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Want to Enhance Your Brain Power?

Research hints that electrically stimulating the brain can speed learning.
June 26, 2008

A little brain boost is something we could all use now and then. A new option may be on the horizon. Researchers at the National Institute for Neurological Disorders and Stroke, in Bethesda, MD, are studying how applying gentle electrical current to the scalp can improve learning.

Brain boost: A noninvasive way to electrically stimulate the brain, known as transcranial direct current stimulation, has shown success in enhancing learning. The relatively low-tech approach delivers a gentle current to the brain via a large sponge, shown here fixed to a volunteer’s head.

Previous small-scale studies have suggested that a stream of current can improve motor function, verbal fluency, and even language learning. To explore how effective such stimulation can be as a learning tool, Eric Wassermann, a neuroscientist at the National Institute for Neurological Disorders and Stroke, is using an approach known as transcranial direct current stimulation (TDCS), in which an electrical current is passed directly to the brain through the scalp and skull. The technology for TDCS, which has been available for decades, is simple and fairly crude. (In the 1960s, it was used to improve mood in people with psychiatric disorders, although that effect hasn’t been repeated in more recent studies.) And in contrast to people undergoing electroconvulsive therapy, a seizure-inducing treatment used for severe depression that requires anesthesia, people undergoing TDCS feel just a slight tingle, if anything.

The device is simple: a nine-volt battery that’s been approved by the Food and Drug Administration for delivering drugs across the skin is connected to large flat sponges that are moistened and then applied to the head. It delivers a gentle 2 to 2.5 milliamps of current spread over a 20 to 50 square millimeter area of the scalp for up to 15 minutes. Little of that current actually reaches the brain–about half is shunted away from the target area, and the other half quickly dissipates as it gets farther from the scalp.

Wassermann’s team targets part of the brain known as the dorsolateral prefrontal cortex, a brain area involved in higher-level organization and planning, as well as in working memory. Because activity in this region has been shown in previous imaging studies to predict an individual’s ability to recall information, the idea is that giving it an electrical boost will enhance memory function.

In preliminary results from the new study, which is part of a larger government-funded project to examine TDCS for cognitive enhancement, researchers found that direct current stimulation could improve memory in participants asked to learn and then recall a list of 12 words. The effect was significant in the early learning stages: in the first few trials, in which participants were given the same list over and over again, people in the treatment group could remember more words. But the learning curve for those working without the device quickly caught up to the zapped learners. “Now we want to see if we can enhance recall, not just encoding,” says Wassermann. “Ultimately, you’d just want to do the stimulation during encoding.”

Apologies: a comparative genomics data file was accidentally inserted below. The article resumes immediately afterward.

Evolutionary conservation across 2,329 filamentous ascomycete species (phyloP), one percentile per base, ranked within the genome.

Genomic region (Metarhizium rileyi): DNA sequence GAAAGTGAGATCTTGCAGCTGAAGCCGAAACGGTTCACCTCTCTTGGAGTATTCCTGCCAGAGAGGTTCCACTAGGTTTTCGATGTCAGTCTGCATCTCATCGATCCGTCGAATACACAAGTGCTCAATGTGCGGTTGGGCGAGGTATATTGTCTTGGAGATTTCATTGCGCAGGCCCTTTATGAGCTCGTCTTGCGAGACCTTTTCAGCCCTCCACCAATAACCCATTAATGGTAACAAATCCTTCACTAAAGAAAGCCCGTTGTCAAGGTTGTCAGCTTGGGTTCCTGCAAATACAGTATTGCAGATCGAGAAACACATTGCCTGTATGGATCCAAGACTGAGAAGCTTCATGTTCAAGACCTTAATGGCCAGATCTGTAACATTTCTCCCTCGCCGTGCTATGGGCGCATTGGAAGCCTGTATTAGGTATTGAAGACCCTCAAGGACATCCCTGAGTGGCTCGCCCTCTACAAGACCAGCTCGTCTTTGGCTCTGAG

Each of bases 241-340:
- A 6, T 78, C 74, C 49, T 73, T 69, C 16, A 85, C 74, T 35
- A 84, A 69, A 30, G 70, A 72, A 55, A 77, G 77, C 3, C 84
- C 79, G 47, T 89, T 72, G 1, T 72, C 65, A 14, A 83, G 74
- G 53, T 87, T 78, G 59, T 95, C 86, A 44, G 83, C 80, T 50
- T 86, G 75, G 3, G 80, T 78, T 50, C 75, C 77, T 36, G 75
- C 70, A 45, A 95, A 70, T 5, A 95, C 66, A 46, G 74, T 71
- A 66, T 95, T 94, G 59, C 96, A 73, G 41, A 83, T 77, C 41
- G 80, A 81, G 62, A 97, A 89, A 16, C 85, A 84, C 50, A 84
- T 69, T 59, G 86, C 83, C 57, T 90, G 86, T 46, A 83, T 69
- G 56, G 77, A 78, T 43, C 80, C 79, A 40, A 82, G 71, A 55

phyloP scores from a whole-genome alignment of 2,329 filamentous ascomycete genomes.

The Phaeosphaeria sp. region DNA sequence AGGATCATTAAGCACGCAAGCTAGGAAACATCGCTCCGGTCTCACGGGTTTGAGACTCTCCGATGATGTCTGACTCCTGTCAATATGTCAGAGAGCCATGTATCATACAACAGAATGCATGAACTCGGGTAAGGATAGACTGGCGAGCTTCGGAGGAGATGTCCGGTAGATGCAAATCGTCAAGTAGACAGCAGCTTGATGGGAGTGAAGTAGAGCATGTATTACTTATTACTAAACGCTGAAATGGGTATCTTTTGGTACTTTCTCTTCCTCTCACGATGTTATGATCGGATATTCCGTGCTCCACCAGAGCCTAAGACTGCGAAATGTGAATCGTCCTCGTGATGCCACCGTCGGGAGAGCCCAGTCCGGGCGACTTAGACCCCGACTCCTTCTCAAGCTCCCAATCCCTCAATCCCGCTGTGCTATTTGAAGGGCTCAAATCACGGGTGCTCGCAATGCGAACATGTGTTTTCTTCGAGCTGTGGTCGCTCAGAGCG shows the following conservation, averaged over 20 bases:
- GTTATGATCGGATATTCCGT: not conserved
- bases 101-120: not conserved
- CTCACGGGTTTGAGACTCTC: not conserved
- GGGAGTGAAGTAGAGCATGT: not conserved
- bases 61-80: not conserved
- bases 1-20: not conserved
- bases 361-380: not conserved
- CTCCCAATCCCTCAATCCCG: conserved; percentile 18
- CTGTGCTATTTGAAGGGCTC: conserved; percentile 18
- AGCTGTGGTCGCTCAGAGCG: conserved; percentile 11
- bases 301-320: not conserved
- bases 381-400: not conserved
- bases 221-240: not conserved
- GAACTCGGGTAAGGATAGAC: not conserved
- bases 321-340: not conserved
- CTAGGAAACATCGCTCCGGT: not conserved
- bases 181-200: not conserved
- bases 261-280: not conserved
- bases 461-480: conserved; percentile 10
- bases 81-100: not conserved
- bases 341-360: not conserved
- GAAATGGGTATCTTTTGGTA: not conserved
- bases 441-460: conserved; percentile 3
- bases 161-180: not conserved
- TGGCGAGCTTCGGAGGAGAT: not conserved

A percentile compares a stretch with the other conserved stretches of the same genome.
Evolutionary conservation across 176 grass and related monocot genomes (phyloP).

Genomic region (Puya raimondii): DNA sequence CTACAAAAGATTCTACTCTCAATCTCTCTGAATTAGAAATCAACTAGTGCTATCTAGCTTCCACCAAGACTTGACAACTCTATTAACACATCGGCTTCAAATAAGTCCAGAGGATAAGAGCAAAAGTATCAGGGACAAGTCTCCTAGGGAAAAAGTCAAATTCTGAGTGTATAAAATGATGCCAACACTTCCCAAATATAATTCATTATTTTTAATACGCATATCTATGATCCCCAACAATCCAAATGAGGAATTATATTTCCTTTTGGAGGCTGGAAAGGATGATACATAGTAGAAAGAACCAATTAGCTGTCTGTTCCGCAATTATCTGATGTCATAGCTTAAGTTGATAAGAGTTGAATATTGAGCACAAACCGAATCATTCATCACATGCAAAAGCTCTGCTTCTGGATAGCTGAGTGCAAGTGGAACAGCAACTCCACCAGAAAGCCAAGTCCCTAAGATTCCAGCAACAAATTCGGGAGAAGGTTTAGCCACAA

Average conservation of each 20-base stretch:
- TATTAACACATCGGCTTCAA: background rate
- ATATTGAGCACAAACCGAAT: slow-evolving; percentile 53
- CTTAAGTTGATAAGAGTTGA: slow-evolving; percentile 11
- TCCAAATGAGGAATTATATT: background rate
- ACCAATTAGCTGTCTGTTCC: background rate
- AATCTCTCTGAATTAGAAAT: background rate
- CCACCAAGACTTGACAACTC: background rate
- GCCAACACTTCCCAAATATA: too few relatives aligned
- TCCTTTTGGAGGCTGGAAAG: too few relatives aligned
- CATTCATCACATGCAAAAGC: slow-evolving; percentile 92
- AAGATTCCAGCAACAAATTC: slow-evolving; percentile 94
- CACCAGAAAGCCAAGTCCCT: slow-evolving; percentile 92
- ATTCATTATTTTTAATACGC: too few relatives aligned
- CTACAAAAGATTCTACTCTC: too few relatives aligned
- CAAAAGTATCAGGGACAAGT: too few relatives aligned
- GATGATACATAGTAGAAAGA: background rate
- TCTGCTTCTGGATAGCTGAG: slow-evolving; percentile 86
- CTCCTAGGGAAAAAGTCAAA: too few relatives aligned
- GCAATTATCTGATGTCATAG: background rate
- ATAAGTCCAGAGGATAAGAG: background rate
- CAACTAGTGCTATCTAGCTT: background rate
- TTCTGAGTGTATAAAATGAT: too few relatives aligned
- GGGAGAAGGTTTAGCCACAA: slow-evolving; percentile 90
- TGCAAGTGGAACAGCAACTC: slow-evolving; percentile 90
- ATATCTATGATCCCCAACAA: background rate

Wassermann says that the preliminary studies are meant to help evaluate how practical the technology is. “We’re beginning to think about whether this technology has a role in cognitive enhancement in healthy people–whether it’s ethical, whether there is a need and a place for this,” he says. Wassermann originally became interested in noninvasive brain stimulation as a treatment for people with neurodegenerative disease, but a series of preliminary tests in patients have been unsuccessful. “It probably won’t work in a badly damaged brain,” he says. So his team is shifting its attention toward exploring transcranial stimulation as a learning tool in healthy people.

Very little is known about how TDCS works. Scientists theorize that the mild current primes the neurons for action but does not trigger the voltage spikes that neurons use to communicate. “Presumably, it is polarizing neurons and making them more or less likely to respond to inputs,” says Warren Grill, a neural engineer at Duke University, in Durham, NC. “But what’s happening at the level of the synapse, where the business of learning really takes place, we don’t know.”

Because the level of stimulation in TDCS is so low, it is considered safer than another noninvasive alternative, transcranial magnetic stimulation. In this approach, which is under investigation as a therapy for stroke and other brain disorders, an electric coil placed over the head generates a magnetic field that passes through the skull, exciting neurons in the brain below. However, because the procedure does trigger neural activity, it carries a risk of seizure.

Cognitive enhancement with drugs such as Ritalin, prescribed for attention deficit disorder, is already widespread, of course. A survey published online at Nature in April found that one in five respondents, most of whom were academics and scientists, reported using such drugs for nonmedical use. Electrical stimulation may prove even easier to access. “Half the people in this room could build this type of device with parts from RadioShack,” Wassermann told a crowd at a neurotechnology conference in Cleveland last week.

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